The Final Design of the Great Seal June 20, 1782
On June 13, 1782, Congress asked Charles Thomson to come up with a suitable design for America's Great Seal. With the reports and drawings of the three committees before him, he set to work.
Thomson incorporated symbolic elements from all three committees with ideas of his own to create a bold and elegant design. He made a sketch and wrote a description of his design.
In the eagle's beak, he placed a scroll with the first committee's motto: E Pluribus Unum (Out of Many, One).
For the reverse side of the Great Seal, Thomson used Barton's suggestion: an unfinished pyramid with the eye of Providence in its zenith, but added a triangle around the eye (like the first committee did).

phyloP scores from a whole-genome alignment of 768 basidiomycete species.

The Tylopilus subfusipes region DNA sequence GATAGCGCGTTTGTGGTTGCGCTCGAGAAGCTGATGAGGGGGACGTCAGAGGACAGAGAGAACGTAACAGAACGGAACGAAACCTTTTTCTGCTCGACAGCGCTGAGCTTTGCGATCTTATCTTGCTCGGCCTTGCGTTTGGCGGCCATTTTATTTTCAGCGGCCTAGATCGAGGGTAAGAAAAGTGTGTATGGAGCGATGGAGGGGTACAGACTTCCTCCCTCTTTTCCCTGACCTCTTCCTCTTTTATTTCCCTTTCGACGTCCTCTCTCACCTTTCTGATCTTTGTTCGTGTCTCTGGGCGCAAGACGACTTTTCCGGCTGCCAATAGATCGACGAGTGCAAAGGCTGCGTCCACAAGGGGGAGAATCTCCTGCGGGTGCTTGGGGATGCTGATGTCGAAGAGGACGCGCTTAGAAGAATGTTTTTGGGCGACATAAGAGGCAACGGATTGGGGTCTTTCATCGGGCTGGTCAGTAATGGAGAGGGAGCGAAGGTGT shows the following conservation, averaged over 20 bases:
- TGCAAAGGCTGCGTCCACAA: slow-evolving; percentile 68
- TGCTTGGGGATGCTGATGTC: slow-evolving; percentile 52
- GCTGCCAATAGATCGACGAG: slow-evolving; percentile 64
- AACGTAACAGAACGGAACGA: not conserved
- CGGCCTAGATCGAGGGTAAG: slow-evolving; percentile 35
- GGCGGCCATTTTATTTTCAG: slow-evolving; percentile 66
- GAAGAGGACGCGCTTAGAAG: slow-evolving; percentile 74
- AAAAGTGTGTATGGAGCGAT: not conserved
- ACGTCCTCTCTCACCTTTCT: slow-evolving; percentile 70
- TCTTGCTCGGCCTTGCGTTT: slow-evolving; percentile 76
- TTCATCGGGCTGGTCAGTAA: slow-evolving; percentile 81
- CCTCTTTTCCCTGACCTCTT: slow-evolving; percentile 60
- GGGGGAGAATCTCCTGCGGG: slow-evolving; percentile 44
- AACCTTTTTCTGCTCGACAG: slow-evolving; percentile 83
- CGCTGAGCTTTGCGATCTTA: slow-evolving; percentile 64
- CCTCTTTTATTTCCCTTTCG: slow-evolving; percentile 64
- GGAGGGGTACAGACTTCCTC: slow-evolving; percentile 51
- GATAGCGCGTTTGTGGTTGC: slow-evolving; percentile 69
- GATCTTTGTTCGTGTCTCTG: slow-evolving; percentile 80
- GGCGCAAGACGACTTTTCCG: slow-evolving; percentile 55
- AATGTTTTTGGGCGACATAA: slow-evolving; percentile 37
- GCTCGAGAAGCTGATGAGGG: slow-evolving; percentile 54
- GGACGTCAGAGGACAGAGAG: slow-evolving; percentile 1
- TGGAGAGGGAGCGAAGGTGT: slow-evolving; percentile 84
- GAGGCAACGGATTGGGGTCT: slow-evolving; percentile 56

After consulting with William Barton, the position of the eagle was changed to "displayed" (wings spread with tips up) and the chevrons on the shield were changed to the vertical stripes we see today.
Thomson submitted this design to Congress on June 20, 1782,
The first die was cut three months later, and on September 16, 1782, the Great Seal was impressed on a document for the first time. (That die was the obverse, eagle side. A die for the reverse, pyramid side has never been created.)
In 2004, GreatSeal.com commissioned wildlife artist Cy Hundley
Historical content is based on the official history of the Great Seal.
Copyright ©2015 by John D. MacArthur.